Because The A.V. Club knows that TV shows keep going even if we’re not writing at length about them, we’re experimenting with discussion posts. For certain shows, one of our TV writers will publish some brief thoughts about the latest episode, and open the comments for readers to share theirs.
Nick’s utter lack of charm is never more pronounced than when he’s in the same room with someone like Rachel, who cranks the charisma up to 11 while he struggles to mumble a coherent sentence. In the Bachelorverse, each moment of screen time is an audition to become the next Bachelorette/Bachelor, and it’s easy to see why Rachel was chosen. Whether it’s genuine or an act (or a mix), Rachel sells the enthusiasm the show works so hard to manufacture.
Endings don’t matter in some stories. The enjoyment is in getting there. And for all that the point of The Bachelor is pairing off a couple, the show still tells one of those stories. More memorable than who “wins” the show are the relationships the show builds most of its drama around, and those relationships are rarely between contestant and bachelor; they’re between contestant and contestant. That’s why those early episodes with Corinne taking center stage were so much more memorable than the last few episodes, where Nick’s relationship with the remaining contestants shifts into greater focus.
That’s why it’s so strange to know that Rachel is the next Bachelorette before she was dumped on the show. It doesn’t just make her screen time boring, it actively depletes what little drama there is left to manufacture.
Speaking of manufacturing drama: You know it’s a boring episode when the producers make a scripted skit out of an orgasm. I see Raven as representing the fantasy of The Bachelor. She’s uncomplicated, she doesn’t breach heavy topics, she presents an easy-breezy version of a relationship. She has her first orgasm with Nick—it’s just that easy!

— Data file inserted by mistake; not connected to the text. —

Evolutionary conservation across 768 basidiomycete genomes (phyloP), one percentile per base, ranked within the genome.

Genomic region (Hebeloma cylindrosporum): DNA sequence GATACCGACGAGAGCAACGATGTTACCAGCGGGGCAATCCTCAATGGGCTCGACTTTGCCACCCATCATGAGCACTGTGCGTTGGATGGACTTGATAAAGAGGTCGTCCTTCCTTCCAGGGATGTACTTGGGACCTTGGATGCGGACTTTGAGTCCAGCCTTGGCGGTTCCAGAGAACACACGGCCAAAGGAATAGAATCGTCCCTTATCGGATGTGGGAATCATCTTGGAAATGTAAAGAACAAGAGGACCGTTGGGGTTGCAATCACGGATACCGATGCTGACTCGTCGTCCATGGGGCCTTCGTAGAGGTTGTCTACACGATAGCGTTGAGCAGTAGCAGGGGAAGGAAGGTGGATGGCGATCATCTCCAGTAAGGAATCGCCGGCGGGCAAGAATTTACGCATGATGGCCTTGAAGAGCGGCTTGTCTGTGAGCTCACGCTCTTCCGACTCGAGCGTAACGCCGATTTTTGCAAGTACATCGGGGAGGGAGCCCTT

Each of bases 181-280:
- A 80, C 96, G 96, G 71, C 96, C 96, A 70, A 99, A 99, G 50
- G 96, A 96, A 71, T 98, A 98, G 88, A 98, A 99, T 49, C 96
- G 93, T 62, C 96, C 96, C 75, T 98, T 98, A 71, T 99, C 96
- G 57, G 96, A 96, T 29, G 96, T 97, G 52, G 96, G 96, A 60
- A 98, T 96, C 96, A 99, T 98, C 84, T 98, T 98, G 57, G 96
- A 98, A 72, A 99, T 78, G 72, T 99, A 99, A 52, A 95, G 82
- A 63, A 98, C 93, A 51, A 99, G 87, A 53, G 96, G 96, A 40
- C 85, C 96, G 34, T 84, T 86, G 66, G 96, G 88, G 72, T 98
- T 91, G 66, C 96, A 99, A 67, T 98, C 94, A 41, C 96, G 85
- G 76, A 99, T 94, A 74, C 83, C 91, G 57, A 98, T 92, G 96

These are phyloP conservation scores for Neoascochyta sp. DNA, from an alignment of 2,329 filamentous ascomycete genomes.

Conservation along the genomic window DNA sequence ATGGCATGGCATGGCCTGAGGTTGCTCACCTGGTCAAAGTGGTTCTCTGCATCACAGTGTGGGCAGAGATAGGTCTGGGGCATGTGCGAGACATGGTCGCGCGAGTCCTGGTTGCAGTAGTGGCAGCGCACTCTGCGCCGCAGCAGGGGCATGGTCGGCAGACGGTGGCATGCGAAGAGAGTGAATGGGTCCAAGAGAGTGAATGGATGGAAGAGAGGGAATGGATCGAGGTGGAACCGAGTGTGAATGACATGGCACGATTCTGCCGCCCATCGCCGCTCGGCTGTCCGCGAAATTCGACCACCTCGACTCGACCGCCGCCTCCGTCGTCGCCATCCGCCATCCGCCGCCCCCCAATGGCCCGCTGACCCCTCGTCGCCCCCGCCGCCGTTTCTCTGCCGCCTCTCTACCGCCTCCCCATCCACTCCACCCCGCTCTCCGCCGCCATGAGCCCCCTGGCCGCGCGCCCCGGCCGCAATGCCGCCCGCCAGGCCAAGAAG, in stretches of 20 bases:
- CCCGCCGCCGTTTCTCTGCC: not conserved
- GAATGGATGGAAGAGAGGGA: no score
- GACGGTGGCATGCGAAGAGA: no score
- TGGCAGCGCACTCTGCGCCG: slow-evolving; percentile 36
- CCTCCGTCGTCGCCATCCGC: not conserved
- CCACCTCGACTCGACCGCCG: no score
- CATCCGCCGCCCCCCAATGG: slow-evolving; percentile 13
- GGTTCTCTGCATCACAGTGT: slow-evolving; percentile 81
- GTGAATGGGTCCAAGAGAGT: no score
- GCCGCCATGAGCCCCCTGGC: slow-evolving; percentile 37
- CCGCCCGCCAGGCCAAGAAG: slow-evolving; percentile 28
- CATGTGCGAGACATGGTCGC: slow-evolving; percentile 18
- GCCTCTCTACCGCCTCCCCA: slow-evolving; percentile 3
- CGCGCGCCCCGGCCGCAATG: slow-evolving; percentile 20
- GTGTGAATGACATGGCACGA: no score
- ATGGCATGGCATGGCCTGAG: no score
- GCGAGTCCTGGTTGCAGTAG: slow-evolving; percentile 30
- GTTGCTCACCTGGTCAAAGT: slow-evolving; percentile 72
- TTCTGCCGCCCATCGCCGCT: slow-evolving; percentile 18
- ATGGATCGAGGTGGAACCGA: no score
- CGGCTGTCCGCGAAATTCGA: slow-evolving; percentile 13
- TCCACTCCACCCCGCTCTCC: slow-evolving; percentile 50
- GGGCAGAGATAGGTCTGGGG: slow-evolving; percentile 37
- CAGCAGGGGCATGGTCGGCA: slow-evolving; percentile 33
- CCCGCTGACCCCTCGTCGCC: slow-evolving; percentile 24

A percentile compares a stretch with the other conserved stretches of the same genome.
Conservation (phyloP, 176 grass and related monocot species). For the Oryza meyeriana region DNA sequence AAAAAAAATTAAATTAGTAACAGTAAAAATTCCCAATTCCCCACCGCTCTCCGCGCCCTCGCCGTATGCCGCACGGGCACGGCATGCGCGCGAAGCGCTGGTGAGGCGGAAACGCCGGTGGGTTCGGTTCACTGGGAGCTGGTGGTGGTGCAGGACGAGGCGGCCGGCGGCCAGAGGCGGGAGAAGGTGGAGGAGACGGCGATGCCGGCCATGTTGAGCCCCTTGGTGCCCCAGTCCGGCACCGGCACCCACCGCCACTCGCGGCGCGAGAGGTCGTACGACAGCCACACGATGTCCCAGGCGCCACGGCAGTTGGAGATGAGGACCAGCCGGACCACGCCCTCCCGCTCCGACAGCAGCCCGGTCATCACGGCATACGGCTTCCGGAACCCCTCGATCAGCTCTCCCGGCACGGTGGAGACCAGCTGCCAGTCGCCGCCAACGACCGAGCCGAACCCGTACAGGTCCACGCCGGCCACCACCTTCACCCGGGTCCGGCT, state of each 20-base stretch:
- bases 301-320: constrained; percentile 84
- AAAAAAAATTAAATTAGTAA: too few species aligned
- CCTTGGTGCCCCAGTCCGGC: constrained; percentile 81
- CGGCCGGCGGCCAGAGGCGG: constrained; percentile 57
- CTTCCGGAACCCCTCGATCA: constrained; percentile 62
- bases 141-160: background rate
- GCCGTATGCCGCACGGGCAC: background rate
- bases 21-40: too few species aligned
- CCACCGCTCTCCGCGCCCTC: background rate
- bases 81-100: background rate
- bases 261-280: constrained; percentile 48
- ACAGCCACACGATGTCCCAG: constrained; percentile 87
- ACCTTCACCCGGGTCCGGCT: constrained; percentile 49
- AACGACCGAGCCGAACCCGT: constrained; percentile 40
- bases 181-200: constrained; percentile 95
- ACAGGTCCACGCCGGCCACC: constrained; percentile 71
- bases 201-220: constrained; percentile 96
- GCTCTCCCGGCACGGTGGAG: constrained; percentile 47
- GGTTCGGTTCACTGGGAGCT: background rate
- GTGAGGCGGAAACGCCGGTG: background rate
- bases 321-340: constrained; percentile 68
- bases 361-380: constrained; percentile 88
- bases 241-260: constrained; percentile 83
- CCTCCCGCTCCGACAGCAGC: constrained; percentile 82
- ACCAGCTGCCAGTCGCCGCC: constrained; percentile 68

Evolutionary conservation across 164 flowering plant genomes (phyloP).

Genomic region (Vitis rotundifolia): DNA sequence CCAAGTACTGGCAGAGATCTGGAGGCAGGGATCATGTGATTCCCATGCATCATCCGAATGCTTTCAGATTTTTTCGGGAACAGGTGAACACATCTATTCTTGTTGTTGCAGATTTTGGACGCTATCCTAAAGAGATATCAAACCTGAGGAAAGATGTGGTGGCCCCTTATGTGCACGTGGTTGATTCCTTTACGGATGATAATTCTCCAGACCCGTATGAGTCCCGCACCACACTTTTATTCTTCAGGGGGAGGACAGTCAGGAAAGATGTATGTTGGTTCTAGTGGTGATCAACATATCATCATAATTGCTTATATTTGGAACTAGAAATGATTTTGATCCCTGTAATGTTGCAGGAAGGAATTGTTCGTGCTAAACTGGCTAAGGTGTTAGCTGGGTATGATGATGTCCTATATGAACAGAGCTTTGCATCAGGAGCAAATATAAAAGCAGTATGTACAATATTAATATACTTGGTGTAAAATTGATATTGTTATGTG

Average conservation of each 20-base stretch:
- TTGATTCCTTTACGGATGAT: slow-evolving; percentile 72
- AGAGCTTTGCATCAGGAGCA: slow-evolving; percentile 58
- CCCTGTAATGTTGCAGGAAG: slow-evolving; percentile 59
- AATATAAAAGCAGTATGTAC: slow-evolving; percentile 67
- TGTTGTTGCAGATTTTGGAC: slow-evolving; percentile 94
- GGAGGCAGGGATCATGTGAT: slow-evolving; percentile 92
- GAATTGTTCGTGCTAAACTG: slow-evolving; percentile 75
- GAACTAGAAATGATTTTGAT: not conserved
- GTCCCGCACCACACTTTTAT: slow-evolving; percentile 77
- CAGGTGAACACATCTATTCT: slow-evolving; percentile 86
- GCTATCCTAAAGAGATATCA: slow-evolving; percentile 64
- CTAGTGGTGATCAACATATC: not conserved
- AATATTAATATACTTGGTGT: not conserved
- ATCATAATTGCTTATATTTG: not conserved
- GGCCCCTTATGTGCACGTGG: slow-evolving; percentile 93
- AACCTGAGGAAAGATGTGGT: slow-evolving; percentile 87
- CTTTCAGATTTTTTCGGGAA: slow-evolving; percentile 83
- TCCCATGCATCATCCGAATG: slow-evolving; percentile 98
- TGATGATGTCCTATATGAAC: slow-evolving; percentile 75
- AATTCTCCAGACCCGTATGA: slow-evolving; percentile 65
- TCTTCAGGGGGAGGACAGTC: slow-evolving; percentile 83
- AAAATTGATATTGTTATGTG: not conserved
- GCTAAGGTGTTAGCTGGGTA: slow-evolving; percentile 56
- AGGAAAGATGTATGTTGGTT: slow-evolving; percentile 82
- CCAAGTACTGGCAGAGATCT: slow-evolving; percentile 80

Vanessa is the cold wind that blows in. Her frankness is refreshing because it deviates from the script that Raven and Nick are following. They don’t talk about the real questions that plague the relationships formed on the show: namely, who is going to move to keep the relationship going? Vanessa’s deep and repeatedly verbalized bond with her family makes it unlikely she would move out of Montreal to be with Nick, and she straight-up asks Nick if he would move. They don’t exactly hammer it out, as Nick responds in the generalities that are the bread and butter of communication on The Bachelor. “I know it takes more than love to make a relationship work,” Vanessa says, pushing right up against the manufactured fantasy. Raven is the fantasy; Vanessa is the reality.
The “women tell-all” segment of this “three-hour Bachelor event” is far superior to the actual show. Liz tears up when she says the greatest part of the experience was meeting the contestants who changed her life, who wrote her letters and reached out after the show finished. It reinforces to me that the most valuable and long-lasting relationships to come out of The Bachelor franchise is not the fairy-tale male/female pairings, but the female/female pairings formed when women who are supposed to be competing against each other develop relationships instead.